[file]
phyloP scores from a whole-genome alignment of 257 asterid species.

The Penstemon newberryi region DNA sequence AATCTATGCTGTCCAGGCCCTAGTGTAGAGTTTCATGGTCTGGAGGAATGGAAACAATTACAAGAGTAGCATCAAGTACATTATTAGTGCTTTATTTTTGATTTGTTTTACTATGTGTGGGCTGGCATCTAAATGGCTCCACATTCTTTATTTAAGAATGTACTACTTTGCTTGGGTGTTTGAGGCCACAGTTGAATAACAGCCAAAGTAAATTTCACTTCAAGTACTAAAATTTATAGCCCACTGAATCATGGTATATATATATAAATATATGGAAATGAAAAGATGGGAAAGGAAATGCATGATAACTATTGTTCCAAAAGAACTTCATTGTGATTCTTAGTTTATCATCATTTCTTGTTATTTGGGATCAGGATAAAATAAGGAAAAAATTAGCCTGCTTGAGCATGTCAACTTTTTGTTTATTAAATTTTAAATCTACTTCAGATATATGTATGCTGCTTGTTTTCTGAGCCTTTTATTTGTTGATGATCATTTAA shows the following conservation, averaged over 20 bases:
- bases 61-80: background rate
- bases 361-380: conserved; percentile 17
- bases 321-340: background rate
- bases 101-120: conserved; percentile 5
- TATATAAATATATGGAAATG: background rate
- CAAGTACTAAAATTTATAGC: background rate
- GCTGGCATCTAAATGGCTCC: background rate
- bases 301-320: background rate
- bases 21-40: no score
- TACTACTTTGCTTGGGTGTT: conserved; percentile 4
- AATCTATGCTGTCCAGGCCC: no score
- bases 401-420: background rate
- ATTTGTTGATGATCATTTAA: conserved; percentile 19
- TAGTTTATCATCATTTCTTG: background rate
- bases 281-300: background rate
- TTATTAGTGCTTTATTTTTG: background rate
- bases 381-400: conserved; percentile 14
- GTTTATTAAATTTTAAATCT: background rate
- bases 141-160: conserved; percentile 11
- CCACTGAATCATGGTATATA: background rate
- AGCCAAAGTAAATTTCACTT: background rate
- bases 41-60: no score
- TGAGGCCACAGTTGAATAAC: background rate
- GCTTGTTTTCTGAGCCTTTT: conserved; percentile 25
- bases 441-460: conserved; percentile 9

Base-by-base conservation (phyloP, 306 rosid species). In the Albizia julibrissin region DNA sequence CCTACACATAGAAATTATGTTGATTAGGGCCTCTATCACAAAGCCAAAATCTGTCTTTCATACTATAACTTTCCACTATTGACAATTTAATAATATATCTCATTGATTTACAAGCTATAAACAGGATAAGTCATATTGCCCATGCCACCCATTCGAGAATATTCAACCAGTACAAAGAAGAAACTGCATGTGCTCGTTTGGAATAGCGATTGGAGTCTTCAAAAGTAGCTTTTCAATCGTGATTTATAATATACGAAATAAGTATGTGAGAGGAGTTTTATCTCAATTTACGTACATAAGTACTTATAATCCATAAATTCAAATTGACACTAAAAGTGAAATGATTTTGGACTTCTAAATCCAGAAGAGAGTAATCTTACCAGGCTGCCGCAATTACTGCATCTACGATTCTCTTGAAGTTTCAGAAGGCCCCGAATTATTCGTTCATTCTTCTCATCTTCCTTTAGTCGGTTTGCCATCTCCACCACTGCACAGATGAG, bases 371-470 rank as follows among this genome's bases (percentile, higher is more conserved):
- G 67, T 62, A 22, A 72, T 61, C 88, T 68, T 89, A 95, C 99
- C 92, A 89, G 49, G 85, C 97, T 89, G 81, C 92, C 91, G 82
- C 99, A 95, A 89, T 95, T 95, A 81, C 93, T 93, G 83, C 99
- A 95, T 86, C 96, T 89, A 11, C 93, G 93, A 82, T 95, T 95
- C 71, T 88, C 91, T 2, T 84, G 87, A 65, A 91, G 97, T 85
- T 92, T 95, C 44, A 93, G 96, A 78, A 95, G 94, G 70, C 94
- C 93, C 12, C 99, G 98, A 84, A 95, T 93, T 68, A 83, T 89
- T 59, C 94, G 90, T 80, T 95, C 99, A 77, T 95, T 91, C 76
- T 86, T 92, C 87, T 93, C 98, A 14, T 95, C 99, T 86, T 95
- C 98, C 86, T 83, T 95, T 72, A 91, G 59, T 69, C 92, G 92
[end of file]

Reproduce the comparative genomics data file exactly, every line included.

phyloP scores from a whole-genome alignment of 257 asterid species.

The Penstemon newberryi region DNA sequence AATCTATGCTGTCCAGGCCCTAGTGTAGAGTTTCATGGTCTGGAGGAATGGAAACAATTACAAGAGTAGCATCAAGTACATTATTAGTGCTTTATTTTTGATTTGTTTTACTATGTGTGGGCTGGCATCTAAATGGCTCCACATTCTTTATTTAAGAATGTACTACTTTGCTTGGGTGTTTGAGGCCACAGTTGAATAACAGCCAAAGTAAATTTCACTTCAAGTACTAAAATTTATAGCCCACTGAATCATGGTATATATATATAAATATATGGAAATGAAAAGATGGGAAAGGAAATGCATGATAACTATTGTTCCAAAAGAACTTCATTGTGATTCTTAGTTTATCATCATTTCTTGTTATTTGGGATCAGGATAAAATAAGGAAAAAATTAGCCTGCTTGAGCATGTCAACTTTTTGTTTATTAAATTTTAAATCTACTTCAGATATATGTATGCTGCTTGTTTTCTGAGCCTTTTATTTGTTGATGATCATTTAA shows the following conservation, averaged over 20 bases:
- bases 61-80: background rate
- bases 361-380: conserved; percentile 17
- bases 321-340: background rate
- bases 101-120: conserved; percentile 5
- TATATAAATATATGGAAATG: background rate
- CAAGTACTAAAATTTATAGC: background rate
- GCTGGCATCTAAATGGCTCC: background rate
- bases 301-320: background rate
- bases 21-40: no score
- TACTACTTTGCTTGGGTGTT: conserved; percentile 4
- AATCTATGCTGTCCAGGCCC: no score
- bases 401-420: background rate
- ATTTGTTGATGATCATTTAA: conserved; percentile 19
- TAGTTTATCATCATTTCTTG: background rate
- bases 281-300: background rate
- TTATTAGTGCTTTATTTTTG: background rate
- bases 381-400: conserved; percentile 14
- GTTTATTAAATTTTAAATCT: background rate
- bases 141-160: conserved; percentile 11
- CCACTGAATCATGGTATATA: background rate
- AGCCAAAGTAAATTTCACTT: background rate
- bases 41-60: no score
- TGAGGCCACAGTTGAATAAC: background rate
- GCTTGTTTTCTGAGCCTTTT: conserved; percentile 25
- bases 441-460: conserved; percentile 9

Base-by-base conservation (phyloP, 306 rosid species). In the Albizia julibrissin region DNA sequence CCTACACATAGAAATTATGTTGATTAGGGCCTCTATCACAAAGCCAAAATCTGTCTTTCATACTATAACTTTCCACTATTGACAATTTAATAATATATCTCATTGATTTACAAGCTATAAACAGGATAAGTCATATTGCCCATGCCACCCATTCGAGAATATTCAACCAGTACAAAGAAGAAACTGCATGTGCTCGTTTGGAATAGCGATTGGAGTCTTCAAAAGTAGCTTTTCAATCGTGATTTATAATATACGAAATAAGTATGTGAGAGGAGTTTTATCTCAATTTACGTACATAAGTACTTATAATCCATAAATTCAAATTGACACTAAAAGTGAAATGATTTTGGACTTCTAAATCCAGAAGAGAGTAATCTTACCAGGCTGCCGCAATTACTGCATCTACGATTCTCTTGAAGTTTCAGAAGGCCCCGAATTATTCGTTCATTCTTCTCATCTTCCTTTAGTCGGTTTGCCATCTCCACCACTGCACAGATGAG, bases 371-470 rank as follows among this genome's bases (percentile, higher is more conserved):
- G 67, T 62, A 22, A 72, T 61, C 88, T 68, T 89, A 95, C 99
- C 92, A 89, G 49, G 85, C 97, T 89, G 81, C 92, C 91, G 82
- C 99, A 95, A 89, T 95, T 95, A 81, C 93, T 93, G 83, C 99
- A 95, T 86, C 96, T 89, A 11, C 93, G 93, A 82, T 95, T 95
- C 71, T 88, C 91, T 2, T 84, G 87, A 65, A 91, G 97, T 85
- T 92, T 95, C 44, A 93, G 96, A 78, A 95, G 94, G 70, C 94
- C 93, C 12, C 99, G 98, A 84, A 95, T 93, T 68, A 83, T 89
- T 59, C 94, G 90, T 80, T 95, C 99, A 77, T 95, T 91, C 76
- T 86, T 92, C 87, T 93, C 98, A 14, T 95, C 99, T 86, T 95
- C 98, C 86, T 83, T 95, T 72, A 91, G 59, T 69, C 92, G 92